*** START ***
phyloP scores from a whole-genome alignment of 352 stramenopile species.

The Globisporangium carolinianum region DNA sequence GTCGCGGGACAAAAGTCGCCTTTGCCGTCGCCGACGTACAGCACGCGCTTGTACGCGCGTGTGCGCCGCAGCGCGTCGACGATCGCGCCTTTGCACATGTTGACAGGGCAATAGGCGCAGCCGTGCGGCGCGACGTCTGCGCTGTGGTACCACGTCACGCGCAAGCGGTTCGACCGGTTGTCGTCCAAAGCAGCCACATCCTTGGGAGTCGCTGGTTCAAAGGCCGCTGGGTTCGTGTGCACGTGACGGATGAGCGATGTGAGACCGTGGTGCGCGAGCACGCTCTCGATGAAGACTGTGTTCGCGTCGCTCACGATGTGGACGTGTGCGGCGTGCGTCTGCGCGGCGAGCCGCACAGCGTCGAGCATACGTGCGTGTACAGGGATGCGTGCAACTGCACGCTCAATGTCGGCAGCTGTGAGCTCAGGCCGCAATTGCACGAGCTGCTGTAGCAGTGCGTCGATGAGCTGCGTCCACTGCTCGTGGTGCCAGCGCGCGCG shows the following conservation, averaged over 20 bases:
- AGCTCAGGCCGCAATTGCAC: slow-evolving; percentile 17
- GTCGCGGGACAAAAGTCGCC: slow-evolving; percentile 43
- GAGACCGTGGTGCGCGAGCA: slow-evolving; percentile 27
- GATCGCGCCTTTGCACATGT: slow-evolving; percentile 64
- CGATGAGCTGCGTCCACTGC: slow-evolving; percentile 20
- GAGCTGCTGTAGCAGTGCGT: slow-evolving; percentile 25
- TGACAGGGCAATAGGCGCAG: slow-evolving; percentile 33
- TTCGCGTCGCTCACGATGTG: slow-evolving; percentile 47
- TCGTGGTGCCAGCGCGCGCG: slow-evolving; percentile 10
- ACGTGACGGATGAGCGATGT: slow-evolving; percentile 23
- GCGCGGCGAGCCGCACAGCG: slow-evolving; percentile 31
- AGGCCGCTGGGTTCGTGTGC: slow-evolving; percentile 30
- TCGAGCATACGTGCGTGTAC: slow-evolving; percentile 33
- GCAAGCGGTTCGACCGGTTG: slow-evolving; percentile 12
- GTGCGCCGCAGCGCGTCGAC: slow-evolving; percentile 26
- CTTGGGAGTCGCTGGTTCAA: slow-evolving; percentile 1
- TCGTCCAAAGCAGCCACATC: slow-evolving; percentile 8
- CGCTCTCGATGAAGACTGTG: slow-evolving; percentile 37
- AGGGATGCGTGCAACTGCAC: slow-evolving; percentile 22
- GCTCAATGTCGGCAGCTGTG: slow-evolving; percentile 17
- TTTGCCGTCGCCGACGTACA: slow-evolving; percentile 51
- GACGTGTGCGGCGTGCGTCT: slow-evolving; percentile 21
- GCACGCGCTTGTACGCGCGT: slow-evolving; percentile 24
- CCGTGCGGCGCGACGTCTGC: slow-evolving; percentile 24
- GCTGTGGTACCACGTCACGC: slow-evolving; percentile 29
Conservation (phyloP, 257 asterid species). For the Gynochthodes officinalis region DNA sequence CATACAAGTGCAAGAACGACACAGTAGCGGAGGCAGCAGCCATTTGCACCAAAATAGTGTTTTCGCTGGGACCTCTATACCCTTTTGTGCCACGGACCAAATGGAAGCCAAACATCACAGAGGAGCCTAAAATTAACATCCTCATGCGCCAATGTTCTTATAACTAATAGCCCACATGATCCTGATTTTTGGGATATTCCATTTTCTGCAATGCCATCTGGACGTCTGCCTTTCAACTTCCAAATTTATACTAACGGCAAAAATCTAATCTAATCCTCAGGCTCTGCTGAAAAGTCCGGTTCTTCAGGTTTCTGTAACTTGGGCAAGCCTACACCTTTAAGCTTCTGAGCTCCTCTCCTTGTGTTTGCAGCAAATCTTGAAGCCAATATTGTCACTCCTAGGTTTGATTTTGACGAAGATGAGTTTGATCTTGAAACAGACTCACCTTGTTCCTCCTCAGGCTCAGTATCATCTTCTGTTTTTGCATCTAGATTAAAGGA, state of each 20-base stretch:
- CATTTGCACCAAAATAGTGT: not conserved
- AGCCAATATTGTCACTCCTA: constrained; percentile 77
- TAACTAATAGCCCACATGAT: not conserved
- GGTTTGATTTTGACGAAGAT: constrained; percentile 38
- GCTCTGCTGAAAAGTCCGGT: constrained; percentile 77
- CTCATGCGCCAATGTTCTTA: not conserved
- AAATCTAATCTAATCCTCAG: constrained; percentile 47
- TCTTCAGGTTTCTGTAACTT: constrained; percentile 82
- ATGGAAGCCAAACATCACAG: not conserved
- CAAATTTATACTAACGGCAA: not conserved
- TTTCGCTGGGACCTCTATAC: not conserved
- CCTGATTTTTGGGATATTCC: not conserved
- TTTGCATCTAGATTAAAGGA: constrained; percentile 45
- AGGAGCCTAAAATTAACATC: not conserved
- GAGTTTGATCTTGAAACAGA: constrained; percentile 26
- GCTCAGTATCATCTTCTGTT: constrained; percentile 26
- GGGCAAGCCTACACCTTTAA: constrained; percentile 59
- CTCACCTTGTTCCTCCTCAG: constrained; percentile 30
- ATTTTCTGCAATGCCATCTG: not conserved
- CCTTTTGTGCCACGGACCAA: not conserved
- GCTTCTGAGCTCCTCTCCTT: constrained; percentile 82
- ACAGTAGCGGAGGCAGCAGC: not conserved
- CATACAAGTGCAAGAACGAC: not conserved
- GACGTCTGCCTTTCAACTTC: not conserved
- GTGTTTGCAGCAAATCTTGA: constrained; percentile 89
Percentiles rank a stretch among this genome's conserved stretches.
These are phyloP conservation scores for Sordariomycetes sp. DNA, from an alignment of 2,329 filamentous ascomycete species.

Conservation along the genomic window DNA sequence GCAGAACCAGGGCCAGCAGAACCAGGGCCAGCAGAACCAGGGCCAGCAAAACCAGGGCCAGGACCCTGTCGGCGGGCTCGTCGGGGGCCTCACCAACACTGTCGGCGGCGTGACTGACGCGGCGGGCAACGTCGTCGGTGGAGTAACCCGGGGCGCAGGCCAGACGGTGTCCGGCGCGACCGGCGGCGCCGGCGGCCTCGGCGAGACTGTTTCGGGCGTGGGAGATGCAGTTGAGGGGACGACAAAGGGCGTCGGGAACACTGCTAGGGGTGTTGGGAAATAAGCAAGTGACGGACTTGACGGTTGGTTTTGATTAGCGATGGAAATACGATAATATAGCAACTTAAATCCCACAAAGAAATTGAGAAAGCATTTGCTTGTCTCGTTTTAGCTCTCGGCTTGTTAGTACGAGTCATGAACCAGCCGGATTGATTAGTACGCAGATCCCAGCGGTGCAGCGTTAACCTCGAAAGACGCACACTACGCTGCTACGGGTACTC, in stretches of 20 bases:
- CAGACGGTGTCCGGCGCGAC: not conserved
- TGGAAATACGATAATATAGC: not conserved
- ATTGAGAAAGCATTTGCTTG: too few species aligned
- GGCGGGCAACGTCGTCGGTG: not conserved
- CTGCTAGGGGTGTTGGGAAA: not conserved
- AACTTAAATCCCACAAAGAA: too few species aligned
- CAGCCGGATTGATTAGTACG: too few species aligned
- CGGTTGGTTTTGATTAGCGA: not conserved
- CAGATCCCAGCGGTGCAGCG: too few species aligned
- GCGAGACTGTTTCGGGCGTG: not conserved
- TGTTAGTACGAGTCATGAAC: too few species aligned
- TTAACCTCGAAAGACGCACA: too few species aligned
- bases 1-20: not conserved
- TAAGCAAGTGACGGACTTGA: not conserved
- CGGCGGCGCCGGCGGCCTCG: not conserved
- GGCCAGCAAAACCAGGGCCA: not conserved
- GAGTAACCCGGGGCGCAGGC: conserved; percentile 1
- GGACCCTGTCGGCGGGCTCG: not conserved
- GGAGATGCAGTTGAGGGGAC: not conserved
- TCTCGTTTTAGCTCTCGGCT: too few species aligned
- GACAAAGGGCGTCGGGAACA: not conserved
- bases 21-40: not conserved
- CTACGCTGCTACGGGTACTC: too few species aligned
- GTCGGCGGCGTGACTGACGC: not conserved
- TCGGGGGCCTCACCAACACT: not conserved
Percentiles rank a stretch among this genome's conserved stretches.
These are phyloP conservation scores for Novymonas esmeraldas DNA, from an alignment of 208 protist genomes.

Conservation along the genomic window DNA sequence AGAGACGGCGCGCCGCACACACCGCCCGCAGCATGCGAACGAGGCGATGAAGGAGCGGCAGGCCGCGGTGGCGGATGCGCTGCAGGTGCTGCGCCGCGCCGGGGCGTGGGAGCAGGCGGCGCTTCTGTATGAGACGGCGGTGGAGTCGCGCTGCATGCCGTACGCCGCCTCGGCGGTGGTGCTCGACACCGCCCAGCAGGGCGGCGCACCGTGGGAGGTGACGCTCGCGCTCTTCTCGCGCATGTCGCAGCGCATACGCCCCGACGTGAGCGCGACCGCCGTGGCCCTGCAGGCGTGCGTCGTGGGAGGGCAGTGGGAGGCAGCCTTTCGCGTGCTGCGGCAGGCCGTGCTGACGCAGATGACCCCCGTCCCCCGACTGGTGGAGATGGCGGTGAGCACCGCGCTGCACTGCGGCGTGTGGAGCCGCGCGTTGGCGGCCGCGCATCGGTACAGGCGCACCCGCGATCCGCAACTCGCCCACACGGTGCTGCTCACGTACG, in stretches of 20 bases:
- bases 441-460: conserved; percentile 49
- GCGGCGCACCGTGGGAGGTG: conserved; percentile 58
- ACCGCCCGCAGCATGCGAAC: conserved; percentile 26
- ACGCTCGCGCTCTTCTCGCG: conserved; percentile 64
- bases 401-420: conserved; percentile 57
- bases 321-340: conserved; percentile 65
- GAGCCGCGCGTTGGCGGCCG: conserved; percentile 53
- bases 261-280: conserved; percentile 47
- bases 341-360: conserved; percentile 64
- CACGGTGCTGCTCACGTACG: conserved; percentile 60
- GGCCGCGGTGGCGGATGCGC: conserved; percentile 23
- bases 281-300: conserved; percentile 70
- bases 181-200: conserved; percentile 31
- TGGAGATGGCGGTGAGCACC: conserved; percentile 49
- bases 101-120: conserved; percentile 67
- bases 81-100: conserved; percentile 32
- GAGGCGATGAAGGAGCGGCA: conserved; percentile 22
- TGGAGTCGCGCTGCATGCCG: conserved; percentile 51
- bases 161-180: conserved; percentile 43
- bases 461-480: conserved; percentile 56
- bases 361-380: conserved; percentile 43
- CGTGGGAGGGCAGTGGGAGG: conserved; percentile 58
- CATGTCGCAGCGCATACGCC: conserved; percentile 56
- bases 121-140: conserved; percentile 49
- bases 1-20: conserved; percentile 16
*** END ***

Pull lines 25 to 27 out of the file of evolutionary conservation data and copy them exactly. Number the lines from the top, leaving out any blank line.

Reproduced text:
- GCACGCGCTTGTACGCGCGT: slow-evolving; percentile 24
- CCGTGCGGCGCGACGTCTGC: slow-evolving; percentile 24
- GCTGTGGTACCACGTCACGC: slow-evolving; percentile 29